compiled by John Shamgochian
July is a busy month as summer vacationing season is in full swing and nearly everyone is going somewhere, be it Hawaii or Florida, Costa Rica or Texas. We swung through Cape Anne this July after a quick stay in Worcester county, Massachusetts. We've just returned from Stowe, Vermont, where we had fun and saw cool birds, and next we head out to the White Mountains and Acadia National Park. Yes, July is a very busy month.
That leads me to wonder where other young of our unusual subspecies (Homo sapiens "birdnerdallis") have enjoyed (and continue to enjoy) the month. Some have taken up temporary residence on Hog Island in Maine, while others go for a long drive across the mighty state of California. Some junior birders visit the mountains of Colorado in a posse led by a swarm of famed birders, while others plan to have a Harlequin Ducks in Puget Sound before the month is out.
I've always loved reading others birding stories and no month yields more fascinating tales then July.
Perhaps some of you have been lucky enough to stumble upon a parula's nest; I know I haven't. But this is just what Corey Husic comes across on his very first day on that birding wonderland, Hog Island. This and more are described with beautiful detail in a series of fascinating posts on THE BAYPOLL BLOG.
For the rest of the afternoon, I explored the portion of the island near the cabins and buildings until some of the other teens arrived. During this time, I spotted a female Northern Parula carrying food, a sign that she had a nest nearby. With the help of some others, I spotted the nest, which looked like nothing more than a clump of lichen in a lichen-filled tree! This little nest and the chirping babies inside would prove to be one of the most exciting aspects of the week… more on that later!
On SUCH-N-SUCH BIRD BLOG,brothers Marcel and Joel Such recount a long, long car drive through the bird-encrusted state of California. This trip is also written as a set of posts (this link takes you to the first of a series about this trip).
Three weeks ago today, we left Denver for an epic road trip, starting in Las Vegas, Nevada and encompassing a good chunk of the enormous and ecologically diverse state of California. For 16 days, we traveled 4,017 miles exploring the hot and barren Mojave Desert, the beautiful and unique Channel Islands, the stunning coastline and chaparral-covered hills of Highway 1, the vineyards of the central valleys, and the extremely varied habitats of the Sierra Nevada range.
Yet another post written by Corey Husic, this time on THE NEMESIS BIRD, describes a day full of Barn Owl banding. Corey deserves extra notice on this one, for this post was also highlighted on the ABA Blog' latest edition of Blog Birding!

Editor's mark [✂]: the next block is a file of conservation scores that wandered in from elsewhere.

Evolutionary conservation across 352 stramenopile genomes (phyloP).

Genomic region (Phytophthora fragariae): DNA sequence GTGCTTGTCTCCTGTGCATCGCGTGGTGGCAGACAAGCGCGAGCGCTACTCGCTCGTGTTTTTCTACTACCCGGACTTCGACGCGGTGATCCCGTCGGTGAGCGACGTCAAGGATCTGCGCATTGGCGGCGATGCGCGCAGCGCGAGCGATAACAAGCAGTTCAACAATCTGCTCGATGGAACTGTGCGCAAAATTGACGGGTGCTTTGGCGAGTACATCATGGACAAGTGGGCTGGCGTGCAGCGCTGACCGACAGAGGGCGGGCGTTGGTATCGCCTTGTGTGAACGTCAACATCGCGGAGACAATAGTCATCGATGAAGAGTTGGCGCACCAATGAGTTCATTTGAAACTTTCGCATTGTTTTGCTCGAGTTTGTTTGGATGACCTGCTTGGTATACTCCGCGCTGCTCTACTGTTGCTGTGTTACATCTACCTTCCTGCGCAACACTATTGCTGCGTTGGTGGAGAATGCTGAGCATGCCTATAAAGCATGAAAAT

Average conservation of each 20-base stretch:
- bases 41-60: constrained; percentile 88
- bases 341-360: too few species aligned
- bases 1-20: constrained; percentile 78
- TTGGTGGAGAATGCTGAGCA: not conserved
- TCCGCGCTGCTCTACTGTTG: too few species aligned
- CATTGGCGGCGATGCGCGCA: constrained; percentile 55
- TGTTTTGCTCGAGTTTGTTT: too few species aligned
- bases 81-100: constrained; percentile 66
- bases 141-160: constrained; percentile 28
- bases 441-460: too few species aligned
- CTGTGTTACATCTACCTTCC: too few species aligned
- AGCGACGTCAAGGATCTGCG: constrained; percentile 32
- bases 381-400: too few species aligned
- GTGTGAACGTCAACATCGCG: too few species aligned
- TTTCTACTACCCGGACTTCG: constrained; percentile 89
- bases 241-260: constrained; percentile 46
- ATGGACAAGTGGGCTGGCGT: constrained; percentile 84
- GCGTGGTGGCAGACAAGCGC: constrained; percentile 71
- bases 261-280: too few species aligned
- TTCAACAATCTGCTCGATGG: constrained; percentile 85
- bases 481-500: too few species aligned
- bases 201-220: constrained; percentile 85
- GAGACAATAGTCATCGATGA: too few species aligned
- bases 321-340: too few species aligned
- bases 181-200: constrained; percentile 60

When the banders arrived, they climbed up the silo to get the young owls and bring them to the ground where they could be safely banded. When the bander reached the top of the silo, a few of us saw the white flash of an owl flying across the hole at the top of the silo. As we waited patiently down below, we could hear the hissing and cries of the owls being placed into bags and carefully carried down.
At FLIGHT OF THE SCRUB-JAY, Fairfield, Connecticut's very own young birder, Alex Burdo, describes the discovery of a mega, with an all too common (and disappointing) twist.
I know what you’re thinking, though. ‘Is 21 species on a hot summer day REALLY worth capitalizing the title for?’ You’re right, it’s not. Instead, it is to explain our excitement over one very special bird, a ‘mega’. In birding terms a mega is usually an extremely rare bird, far away from its native lands and habitats, in a location that it has scarcely been recorded in before, if at all.
On his blog NOT JUST BIRDS, former "Eyrie" manager Neil Gilbert chronicles a 130 mile canoe trip powered by peanut butter (one of the most popular foods in the birding community).
While roaring down the road in the pickup belonging to Kevin, the Jack Pine savage from whom we had borrowed the canoe, we described our plan, to which Kevin shook his head and boomed, “Oh, no, no, you don’t want to do that. Too many dams! You want to float the Manistee!” He slapped his knee and laughed his jovial guffaw that is impossible to impersonate or even describe, apart from the fact that it is fatally infectious.
So it was that nearly two months later in the middle of the night Alison and I found ourselves wresting an old barge of a canoe off the roof of my Taurus, which was dwarfed by the craft that would bear us one hundred and thirty miles from the Manistee’s headwaters to Mesick.
The next story comes not only from a young birder, but from a comparatively ancient one. This young birder (if still alive) will be in her mid 90s. I must now add that this story was written the month and year my grandfather was born and is based in the town he frequents, which is kind of a neat coincidence. To read this post you can't follow a link to some ancient blog; instead this tale comes from the July-August 1925 issue of Bird-Lore. It was written by nine year old Amherst, Massachusetts resident Barbara Nice. Note the change in hands-on birding approach from then to now.
On May 29,1925, we found some baby Screech Owls in College Woods, Amherst, Mass. Two were sitting together on a short dead limb in a pine tree, but the other one was in another pine tree by itself. We took two home and put them in a wooden cage with a box for a top. When they were hungry they would give a queer little baby screech. We fed them meat scraps, angleworms, and tent caterpillars, but they did not care for the caterpillars very much. They ate two big grasshoppers that we caught for them, but when we brought a sick salamander they would take it in their beaks then spit it out, they were very dear pets.